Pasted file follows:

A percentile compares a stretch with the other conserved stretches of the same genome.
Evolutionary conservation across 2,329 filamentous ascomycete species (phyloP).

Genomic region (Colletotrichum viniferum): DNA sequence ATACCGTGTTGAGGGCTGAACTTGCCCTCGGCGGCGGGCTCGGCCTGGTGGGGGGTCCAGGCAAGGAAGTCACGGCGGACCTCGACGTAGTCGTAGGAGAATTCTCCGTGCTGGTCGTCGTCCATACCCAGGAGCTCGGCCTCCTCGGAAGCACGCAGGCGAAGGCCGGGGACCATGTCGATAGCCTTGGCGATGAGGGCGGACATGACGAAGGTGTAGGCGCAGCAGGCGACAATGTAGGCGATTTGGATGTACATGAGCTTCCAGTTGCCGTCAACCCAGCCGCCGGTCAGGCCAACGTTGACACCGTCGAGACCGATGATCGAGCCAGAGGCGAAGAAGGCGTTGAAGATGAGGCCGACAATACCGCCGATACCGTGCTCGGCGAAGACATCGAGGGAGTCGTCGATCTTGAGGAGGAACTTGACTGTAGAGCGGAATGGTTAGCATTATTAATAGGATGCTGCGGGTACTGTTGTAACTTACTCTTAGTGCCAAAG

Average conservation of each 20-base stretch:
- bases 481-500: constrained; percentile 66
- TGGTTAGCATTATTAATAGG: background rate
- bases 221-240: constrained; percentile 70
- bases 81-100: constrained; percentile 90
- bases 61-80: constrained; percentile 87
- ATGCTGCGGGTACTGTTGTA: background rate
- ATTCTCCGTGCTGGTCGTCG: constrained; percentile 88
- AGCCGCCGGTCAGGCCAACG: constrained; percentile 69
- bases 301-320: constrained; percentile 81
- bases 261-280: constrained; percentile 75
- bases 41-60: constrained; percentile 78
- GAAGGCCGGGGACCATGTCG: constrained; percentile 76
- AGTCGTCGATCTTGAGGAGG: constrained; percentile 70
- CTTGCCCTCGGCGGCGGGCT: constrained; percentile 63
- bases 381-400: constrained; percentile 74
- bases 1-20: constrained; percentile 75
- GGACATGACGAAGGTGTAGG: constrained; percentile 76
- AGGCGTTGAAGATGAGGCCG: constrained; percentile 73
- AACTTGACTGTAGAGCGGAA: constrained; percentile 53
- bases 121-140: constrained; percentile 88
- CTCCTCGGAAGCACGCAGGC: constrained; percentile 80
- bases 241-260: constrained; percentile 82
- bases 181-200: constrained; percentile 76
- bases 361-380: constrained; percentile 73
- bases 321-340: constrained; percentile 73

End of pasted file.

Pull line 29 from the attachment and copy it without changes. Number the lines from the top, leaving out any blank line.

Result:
- bases 321-340: constrained; percentile 73